Rectifier or alternator ?

Kjell

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Took the bike for a spin and it seems like the "no spark situation" was solved by feeding 12.8 + to the black wire on the Lucas Rita box. Engine runs smoothly. However the bike is still not charging. Tried to measure DC over the battery but the reading varies between 8-15 V measured on the battery terminal. Battery is brand new. There is a rectifier/regulator mounted on the bike. Zener diodes etc has been removed. Any ideas out there ?
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Those fluctuating 8-15V readings sound like what sometimes happens when a digital multimeter gets bamboozled by the not very smooth power generation on an old bike.

An analogue meter, with an actual needle, can give a better indication.
 

maylar

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Depends on the meter - a Fluke or HP DMM won't go bonkers, whereas a Harbor Freight cheapie might.

Are you sure your meter leads are across the battery, or are you measuring from a ground point to one battery terminal?
8-15 V (if it's real) is the range you'll see from the charging system with the battery disconnected. 8V at idle, 15 at rpm.
 

Kjell

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I am positively measuring across the battery. The DC voltage is fluctuating very rapidly. I dont quite understand why I am able to measure DV voltage and 14+ Volts without a problem on the my 66 Nova with a digital voltmeter but not on this bike
 

Kjell

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Oh and by the way the meter is still working. It has not gone bonkers even after measuring
 

maylar

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Your Nova has cleaner power.

Voltage can't fluctuate quickly across a good battery, especially with the wimpy Norton charging system - so the symptoms you have are that the meter is lying to you. People have reported that noise spikes on the power lines can make some digital meters get jumpy. That's why folks have recommended an old school analog meter, like a Simpson VOM.

See if you can come up with a different meter and if you get the same results.
 
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I have read many reports about digital voltmeters having problems when used on/near unshielded/non resistance ignition systems. I have never had it happen with my Fluke but I have seen it reported so many times that there must be something to it at least with some meters...
 

gtiller

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Try resistor plugs or caps and wound leads instead of copper ones - also make sure your test leads are not stretching across any other electronics on the bike when it’s running.

I get a stable readout on my Fluke digital multimeter, just as good as my AVO analogue meter.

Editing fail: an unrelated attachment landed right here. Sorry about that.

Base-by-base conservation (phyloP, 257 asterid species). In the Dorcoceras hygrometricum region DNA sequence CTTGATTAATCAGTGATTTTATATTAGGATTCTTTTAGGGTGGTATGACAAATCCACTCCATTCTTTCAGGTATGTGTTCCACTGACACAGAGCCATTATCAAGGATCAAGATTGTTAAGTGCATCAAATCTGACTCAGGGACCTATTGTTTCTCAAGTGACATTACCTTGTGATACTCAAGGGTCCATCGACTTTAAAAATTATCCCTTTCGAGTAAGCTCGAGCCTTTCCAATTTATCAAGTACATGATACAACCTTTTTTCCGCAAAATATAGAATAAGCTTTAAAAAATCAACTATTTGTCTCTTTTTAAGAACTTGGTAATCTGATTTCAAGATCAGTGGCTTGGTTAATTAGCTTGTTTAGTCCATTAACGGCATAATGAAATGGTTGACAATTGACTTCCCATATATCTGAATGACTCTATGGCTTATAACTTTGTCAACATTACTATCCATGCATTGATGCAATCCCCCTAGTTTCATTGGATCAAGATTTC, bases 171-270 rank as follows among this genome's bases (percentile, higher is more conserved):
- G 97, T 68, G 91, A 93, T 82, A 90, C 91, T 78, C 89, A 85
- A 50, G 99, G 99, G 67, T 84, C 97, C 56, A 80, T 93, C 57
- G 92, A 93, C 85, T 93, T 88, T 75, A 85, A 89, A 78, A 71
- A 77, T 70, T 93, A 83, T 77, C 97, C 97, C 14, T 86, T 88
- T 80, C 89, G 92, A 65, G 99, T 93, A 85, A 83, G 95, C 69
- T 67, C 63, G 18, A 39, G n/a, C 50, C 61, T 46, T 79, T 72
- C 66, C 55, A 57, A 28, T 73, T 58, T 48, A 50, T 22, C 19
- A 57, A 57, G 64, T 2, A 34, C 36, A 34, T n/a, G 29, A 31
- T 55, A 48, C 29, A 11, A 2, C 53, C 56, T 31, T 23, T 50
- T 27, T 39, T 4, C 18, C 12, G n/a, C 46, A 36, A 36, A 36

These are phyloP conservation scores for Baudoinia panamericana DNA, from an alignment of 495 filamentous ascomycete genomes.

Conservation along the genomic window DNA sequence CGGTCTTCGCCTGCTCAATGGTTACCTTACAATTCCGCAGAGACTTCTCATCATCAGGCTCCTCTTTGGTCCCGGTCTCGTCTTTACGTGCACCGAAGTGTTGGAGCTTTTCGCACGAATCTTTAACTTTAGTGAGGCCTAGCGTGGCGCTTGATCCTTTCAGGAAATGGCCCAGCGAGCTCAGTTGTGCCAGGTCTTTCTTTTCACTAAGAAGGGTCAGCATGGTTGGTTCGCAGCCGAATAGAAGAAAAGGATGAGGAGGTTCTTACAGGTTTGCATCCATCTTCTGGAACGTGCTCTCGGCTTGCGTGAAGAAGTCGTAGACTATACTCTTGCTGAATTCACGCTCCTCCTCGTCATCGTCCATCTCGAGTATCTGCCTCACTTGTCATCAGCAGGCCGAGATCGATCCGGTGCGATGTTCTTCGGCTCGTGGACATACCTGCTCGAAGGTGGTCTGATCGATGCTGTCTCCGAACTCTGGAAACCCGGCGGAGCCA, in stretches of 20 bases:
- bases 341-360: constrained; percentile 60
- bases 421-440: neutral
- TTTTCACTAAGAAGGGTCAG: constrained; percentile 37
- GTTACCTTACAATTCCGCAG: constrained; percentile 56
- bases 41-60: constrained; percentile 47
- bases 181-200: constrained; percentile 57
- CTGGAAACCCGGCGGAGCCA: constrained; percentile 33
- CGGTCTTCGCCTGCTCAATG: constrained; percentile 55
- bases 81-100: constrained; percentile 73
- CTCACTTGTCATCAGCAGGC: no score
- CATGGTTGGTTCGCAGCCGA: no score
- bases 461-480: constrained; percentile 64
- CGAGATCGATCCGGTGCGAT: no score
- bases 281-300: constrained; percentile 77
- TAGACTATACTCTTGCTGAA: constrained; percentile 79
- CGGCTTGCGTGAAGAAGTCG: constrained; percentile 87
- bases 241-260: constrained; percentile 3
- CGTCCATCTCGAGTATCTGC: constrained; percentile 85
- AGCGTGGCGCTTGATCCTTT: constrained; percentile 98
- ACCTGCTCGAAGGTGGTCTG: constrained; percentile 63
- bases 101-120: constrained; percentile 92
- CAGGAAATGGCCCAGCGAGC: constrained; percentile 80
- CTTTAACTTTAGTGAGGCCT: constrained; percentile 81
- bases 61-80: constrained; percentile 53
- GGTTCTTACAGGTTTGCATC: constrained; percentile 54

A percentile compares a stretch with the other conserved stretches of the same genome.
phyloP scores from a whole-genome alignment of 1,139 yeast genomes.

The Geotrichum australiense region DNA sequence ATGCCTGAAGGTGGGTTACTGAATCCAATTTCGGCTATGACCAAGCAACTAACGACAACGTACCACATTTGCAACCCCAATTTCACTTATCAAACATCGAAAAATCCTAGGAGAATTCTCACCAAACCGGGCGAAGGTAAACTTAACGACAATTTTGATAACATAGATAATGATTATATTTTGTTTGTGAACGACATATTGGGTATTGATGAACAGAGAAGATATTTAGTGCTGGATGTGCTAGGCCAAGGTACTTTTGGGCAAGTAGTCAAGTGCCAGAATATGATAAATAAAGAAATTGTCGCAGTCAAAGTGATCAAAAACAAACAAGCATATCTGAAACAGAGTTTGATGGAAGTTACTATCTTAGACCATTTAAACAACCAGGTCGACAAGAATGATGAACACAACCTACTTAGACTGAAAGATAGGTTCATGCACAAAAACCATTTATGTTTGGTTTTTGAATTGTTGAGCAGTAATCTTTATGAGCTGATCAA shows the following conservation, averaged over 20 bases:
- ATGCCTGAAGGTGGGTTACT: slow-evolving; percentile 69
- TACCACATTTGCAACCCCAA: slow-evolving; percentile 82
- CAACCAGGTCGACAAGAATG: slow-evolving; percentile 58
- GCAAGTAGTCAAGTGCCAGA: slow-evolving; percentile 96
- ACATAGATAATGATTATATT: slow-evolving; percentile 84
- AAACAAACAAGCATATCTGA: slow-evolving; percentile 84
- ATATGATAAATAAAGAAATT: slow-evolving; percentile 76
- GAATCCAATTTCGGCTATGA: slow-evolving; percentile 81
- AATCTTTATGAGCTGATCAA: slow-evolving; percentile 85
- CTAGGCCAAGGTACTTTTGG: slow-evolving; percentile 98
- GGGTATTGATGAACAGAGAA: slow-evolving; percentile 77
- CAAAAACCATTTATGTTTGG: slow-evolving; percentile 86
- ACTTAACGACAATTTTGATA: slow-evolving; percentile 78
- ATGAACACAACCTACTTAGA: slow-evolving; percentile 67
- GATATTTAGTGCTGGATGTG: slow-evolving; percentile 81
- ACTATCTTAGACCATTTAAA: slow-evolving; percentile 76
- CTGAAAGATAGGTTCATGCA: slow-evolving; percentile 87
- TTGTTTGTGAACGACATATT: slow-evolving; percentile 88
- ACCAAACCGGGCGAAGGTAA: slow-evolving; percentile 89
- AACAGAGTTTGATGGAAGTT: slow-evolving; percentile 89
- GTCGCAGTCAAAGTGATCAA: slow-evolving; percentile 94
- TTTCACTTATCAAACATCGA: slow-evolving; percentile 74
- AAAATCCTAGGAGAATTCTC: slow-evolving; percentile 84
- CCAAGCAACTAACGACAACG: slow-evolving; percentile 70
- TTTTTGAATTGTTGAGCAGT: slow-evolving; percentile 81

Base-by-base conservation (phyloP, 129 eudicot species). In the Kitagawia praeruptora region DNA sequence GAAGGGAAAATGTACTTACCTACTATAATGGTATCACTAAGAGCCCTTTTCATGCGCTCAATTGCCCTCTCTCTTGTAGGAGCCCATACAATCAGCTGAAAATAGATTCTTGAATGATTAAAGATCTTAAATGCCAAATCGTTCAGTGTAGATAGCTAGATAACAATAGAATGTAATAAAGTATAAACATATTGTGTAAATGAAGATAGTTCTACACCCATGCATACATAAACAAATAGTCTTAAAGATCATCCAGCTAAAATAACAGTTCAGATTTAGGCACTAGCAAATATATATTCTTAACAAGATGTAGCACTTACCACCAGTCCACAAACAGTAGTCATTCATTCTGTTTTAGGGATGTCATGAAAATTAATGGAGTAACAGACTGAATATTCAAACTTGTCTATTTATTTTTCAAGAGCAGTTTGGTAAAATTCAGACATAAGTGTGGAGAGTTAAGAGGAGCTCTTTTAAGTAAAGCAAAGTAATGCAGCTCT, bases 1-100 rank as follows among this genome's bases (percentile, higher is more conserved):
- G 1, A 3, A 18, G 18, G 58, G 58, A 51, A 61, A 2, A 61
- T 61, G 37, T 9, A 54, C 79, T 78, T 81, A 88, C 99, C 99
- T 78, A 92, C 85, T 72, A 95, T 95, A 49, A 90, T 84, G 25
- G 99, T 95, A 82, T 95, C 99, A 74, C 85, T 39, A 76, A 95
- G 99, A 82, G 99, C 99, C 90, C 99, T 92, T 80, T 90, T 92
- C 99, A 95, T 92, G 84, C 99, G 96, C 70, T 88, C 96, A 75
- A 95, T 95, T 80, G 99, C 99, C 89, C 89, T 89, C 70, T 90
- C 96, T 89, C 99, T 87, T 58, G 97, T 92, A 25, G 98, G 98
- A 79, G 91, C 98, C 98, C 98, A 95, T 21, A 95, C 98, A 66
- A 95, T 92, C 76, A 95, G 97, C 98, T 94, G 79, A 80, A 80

The needle and coil on an analogue meter buffer some of the fluctuation, so often it appears you’re getting a more consistent reading.

Do be aware that cheaper Chinese multimeters and/or combined regulator rectifiers are both more ‘chatty’ and suspectible to electromagnetic interference (EMI) and radio-frequency interference RFI)
 

Kjell

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One final thought. Can I exclude the possibility of a defect regulator/rectifier that can cause this ?
 
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One final thought. Can I exclude the possibility of a defect regulator/rectifier that can cause this ?
From what you’ve told us, any part of the the charging system could be causing your problem, although I don’t know what problem you’re experiencing when you ride the bike.
 

Kjell

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The bike is not charging period. I leave with a fully charged battery and return with something barely enought to keep the bike running.
I'v got no lights on when I take the bike for a spin
 

Kjell

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And when we are talking about "any part of the charging system". The charging system is pretty much a rotor and a stator supplying AC and a rectifier/regulator doing the rest.
 
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you can only exclude the things that test bad~!!!!!

open the primary and see if the rotor is well centered when you roll the bike over. If the stator plates are rainbow colored that's a sign of overheating from rubbing between the rotor and the stator. SO,... you could be testing and be finding good voltage due to the battery being new, but your Rotor/stator may have over heated due to rubbing and be shorting out intermittently. That would explain the meter going back and forth

This was the situation of my bike when I bought it. The previous owner was charging it, going for rides, and having to truck it back home when the battery ran low. Eventually he wanted to get rid of it because he didn't want to work on the bike or learn, so I got it from him for $500. The rotor plates had that rainbow coloration from overheating due to rubbing from the rotor.

In the case of my bike, a '70 model, I have an ammeter wired into the harness, so I can clearly see if my stator is charging the battery when I'm riding....
 

MichaelB

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Regarding digital multimeters, Fluke is definitely top shelf, the 'Snap On' of meters.
As with Snap On, had a hard time justifying the cost.
Home Depot had Klein MM200 for about $50.00. Liberal return policy, what the heck.
LOVE IT.................. Use it all the time. No interference. The analogue sits most of the time now.
 

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